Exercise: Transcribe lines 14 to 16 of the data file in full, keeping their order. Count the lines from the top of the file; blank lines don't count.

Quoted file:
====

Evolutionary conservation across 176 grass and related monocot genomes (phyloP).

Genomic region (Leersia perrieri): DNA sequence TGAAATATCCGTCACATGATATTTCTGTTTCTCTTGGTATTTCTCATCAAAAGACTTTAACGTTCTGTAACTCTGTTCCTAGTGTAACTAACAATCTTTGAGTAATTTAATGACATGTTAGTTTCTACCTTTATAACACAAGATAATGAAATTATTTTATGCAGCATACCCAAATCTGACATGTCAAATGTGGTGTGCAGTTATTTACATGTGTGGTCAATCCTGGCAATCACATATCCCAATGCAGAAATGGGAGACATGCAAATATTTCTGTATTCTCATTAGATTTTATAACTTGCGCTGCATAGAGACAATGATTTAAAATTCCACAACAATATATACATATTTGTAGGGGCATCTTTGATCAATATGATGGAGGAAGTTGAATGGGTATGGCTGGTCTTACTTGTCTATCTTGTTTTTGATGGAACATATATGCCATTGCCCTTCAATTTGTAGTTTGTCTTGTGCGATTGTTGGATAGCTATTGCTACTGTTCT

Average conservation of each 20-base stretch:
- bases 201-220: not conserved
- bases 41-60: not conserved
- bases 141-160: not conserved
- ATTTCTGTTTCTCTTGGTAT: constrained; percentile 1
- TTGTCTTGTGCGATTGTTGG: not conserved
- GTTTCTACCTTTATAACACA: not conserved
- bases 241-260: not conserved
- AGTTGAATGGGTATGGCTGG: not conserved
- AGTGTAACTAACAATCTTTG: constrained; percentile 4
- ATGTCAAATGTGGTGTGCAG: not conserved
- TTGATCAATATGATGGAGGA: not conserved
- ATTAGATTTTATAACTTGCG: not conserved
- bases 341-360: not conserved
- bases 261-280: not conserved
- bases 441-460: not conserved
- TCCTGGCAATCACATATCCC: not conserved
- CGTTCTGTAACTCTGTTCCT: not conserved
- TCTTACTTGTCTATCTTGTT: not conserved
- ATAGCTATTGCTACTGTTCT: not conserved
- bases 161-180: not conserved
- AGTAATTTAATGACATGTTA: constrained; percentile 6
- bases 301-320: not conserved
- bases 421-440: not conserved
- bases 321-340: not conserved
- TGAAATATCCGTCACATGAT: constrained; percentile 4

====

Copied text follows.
- TTGATCAATATGATGGAGGA: not conserved
- ATTAGATTTTATAACTTGCG: not conserved
- bases 341-360: not conserved